A forensic analysis of a graph dataset containing transactions on the Bitcoin blockchain has revealed clusters associated with illicit activity and money laundering, including detecting criminal proceeds sent to a crypto exchange and previously unknown wallets belonging to a Russian darknet market.

The findings come from Elliptic in collaboration with researchers from the MIT-IBM Watson AI Lab.

The 26 GB dataset, dubbed Elliptic2, is a "large graph dataset containing 122K labeled subgraphs of Bitcoin clusters within a background graph consisting of 49M node clusters and 196M edge transactions," the co-authors said in a paper shared with The Hacker News.

Elliptic2 builds on the Elliptic Data Set (aka Elliptic1), a transaction graph that was made public in July 2019 with the goal of combating financial crime using graph convolutional neural networks (GCNs).


The idea, in a nutshell, is to uncover unlawful activity and money laundering patterns by taking advantage of blockchain's pseudonymity and combining it with knowledge about the presence of licit (e.g., exchange, wallet provider, miner, etc.) and illicit services (e.g., darknet market, malware, terrorist organizations, Ponzi scheme, etc.) on the network.

"Using machine learning at the subgraph level – i.e., the groups of transactions that make up instances of money laundering – can be effective at predicting whether crypto transactions constitute proceeds of crime," Tom Robinson, chief scientist and co-founder of Elliptic, told The Hacker News.

"This is different to conventional crypto anti-money laundering (AML) solutions, which rely on tracing funds from known illicit wallets, or pattern-matching with known money laundering practices."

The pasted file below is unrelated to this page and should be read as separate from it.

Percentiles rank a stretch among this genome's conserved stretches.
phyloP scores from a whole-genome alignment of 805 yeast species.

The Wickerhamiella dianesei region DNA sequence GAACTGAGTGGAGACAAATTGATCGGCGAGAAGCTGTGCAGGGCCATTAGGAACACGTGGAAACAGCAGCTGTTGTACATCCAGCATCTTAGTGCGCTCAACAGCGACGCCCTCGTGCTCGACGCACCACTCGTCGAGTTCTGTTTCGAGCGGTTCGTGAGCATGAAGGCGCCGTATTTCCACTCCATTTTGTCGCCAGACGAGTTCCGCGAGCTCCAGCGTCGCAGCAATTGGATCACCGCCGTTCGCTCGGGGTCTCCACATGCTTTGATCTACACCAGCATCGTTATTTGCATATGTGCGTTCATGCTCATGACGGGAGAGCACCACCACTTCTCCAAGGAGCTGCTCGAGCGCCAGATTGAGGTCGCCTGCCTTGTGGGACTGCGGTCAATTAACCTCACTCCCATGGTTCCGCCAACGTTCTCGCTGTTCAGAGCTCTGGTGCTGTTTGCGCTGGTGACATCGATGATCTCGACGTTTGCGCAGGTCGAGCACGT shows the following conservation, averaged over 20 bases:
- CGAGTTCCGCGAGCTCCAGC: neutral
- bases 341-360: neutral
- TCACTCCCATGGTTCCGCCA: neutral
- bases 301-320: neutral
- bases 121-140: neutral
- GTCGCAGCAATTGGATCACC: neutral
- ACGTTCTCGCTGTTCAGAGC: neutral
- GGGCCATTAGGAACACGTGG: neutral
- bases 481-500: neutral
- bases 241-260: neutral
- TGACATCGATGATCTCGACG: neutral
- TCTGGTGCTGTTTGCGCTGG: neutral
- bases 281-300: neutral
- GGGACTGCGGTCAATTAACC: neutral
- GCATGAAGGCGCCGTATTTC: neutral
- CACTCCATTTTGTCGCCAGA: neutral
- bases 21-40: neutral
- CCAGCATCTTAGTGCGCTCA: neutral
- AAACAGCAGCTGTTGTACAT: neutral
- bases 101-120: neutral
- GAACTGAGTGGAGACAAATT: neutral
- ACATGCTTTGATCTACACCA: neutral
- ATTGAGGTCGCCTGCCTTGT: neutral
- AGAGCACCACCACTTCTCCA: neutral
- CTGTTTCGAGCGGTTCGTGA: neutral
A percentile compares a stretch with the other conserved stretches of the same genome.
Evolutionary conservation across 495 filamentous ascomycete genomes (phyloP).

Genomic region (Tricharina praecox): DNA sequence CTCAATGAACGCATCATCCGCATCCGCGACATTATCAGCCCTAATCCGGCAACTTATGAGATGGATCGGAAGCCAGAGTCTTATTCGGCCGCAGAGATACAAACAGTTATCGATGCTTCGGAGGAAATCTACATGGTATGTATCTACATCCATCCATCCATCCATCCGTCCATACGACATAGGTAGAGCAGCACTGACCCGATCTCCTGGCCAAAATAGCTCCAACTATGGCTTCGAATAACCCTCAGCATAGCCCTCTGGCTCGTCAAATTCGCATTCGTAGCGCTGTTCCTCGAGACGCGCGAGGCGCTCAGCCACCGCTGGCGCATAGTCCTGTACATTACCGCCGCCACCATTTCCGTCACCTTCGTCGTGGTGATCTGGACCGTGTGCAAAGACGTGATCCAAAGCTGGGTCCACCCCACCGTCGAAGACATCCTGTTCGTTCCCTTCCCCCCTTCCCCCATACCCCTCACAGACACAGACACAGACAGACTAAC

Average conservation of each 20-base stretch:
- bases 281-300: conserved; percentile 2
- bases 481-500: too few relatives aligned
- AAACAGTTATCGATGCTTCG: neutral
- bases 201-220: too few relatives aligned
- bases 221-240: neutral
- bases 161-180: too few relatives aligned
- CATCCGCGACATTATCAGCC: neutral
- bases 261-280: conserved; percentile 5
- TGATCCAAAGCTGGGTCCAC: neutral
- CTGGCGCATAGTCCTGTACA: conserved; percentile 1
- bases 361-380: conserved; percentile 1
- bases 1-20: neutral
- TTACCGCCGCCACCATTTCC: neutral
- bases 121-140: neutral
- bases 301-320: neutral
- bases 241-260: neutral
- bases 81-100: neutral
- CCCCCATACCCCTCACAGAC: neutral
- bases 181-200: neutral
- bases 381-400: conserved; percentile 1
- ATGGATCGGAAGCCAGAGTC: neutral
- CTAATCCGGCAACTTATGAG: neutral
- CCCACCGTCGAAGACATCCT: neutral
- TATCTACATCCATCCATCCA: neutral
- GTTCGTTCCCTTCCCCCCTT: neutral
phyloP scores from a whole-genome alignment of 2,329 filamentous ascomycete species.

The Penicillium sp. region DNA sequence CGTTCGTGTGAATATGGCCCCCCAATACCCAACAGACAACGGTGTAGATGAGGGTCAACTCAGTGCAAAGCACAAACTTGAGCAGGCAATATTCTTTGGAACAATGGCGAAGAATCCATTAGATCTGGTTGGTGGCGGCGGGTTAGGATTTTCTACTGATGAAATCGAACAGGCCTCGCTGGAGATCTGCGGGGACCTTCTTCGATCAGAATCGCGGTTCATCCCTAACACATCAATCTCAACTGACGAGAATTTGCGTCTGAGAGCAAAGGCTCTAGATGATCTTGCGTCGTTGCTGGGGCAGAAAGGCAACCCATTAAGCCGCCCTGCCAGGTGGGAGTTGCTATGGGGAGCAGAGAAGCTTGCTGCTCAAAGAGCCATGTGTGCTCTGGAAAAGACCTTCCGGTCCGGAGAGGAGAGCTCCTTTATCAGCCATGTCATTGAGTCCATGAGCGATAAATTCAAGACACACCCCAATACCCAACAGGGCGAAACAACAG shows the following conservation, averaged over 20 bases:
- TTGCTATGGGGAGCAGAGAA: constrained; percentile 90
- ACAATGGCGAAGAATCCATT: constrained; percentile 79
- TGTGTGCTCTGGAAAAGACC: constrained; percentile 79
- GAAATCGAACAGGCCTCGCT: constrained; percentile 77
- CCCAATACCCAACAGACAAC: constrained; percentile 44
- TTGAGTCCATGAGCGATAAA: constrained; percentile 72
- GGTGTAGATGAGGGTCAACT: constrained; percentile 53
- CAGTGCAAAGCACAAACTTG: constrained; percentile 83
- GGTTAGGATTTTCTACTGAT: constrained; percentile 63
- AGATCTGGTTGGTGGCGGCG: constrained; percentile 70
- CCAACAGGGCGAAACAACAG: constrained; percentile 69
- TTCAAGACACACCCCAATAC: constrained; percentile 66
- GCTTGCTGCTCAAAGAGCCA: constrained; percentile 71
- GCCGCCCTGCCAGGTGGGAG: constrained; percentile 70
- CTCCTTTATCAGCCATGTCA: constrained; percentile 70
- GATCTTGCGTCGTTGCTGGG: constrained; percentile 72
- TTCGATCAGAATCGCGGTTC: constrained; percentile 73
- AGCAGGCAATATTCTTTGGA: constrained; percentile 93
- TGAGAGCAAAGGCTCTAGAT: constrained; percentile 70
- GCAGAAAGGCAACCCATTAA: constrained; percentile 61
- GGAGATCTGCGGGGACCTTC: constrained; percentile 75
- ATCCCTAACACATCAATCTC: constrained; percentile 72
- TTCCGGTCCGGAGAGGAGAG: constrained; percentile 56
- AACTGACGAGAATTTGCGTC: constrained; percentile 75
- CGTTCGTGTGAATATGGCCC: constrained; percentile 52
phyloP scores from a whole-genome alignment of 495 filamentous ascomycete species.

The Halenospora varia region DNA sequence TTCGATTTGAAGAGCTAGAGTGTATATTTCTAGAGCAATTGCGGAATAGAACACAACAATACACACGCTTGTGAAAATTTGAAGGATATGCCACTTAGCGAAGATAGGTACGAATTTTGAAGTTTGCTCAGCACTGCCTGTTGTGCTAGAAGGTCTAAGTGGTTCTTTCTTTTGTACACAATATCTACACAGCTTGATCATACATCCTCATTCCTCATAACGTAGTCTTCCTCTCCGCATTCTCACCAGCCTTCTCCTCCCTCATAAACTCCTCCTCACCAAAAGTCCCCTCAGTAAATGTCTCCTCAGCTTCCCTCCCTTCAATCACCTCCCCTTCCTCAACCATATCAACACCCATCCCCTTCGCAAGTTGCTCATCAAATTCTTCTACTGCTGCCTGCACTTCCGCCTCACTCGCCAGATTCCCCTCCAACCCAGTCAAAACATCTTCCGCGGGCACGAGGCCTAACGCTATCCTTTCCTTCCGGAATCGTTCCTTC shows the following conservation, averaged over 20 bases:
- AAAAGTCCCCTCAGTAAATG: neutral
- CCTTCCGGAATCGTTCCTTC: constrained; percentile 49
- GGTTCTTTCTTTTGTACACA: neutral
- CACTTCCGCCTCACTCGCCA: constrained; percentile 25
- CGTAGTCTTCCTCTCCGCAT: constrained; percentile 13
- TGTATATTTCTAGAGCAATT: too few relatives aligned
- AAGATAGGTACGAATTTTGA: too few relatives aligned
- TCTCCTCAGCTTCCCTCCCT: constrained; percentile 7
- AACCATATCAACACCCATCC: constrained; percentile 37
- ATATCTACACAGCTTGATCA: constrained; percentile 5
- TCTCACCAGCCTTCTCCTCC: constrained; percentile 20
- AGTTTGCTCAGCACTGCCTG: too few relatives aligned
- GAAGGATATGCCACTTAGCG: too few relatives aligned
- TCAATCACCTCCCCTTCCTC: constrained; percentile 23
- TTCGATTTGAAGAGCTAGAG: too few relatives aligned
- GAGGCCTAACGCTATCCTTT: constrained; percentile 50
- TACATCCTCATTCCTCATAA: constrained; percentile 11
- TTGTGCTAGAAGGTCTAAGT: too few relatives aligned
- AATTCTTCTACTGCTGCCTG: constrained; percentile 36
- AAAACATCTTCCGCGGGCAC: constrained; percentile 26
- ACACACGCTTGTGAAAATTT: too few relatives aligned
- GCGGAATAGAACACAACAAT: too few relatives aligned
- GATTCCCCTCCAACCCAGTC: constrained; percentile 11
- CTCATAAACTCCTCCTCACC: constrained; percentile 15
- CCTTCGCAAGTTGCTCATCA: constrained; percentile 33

The study, which experimented with three different subgraph classification methods on Elliptic2, such as GNN-Seg, Sub2Vec, and GLASS, identified subgraphs that represented crypto exchange accounts potentially engaging in illegitimate activity.

On top of that, it has made it possible to trace back the source of funds associated with suspicious subgraphs to various entities, including a cryptocurrency mixer, a Panama-based Ponzi scheme, and an invite-only Russian dark web forum.

Robinson said just considering the "shape" – the local structures within a complex network – of the money laundering subgraphs proved to be an already effective way to flag criminal activity.


Further examination of the subgraphs predicted using the trained GLASS model has also identified known cryptocurrency laundering patterns, such as the presence of peeling chains and nested services.

"A peeling chain is where a small amount of cryptocurrency is 'peeled' to a destination address, while the remainder is sent to another address under the user's control," Robinson explained. "This happens repeatedly to form a peeling chain. The pattern can have legitimate financial privacy purposes, but it can also be indicative of money laundering, especially where the 'peeled' cryptocurrency is repeatedly sent to an exchange service."

"This is a known crypto laundering technique and has an analogy in 'smurfing' within traditional finance – so the fact that our machine learning mode independently identified it is encouraging."

As for the next steps, the research is expected to focus on increasing the accuracy and precision of these techniques, as well as extending the work to further blockchains, Robinson added.

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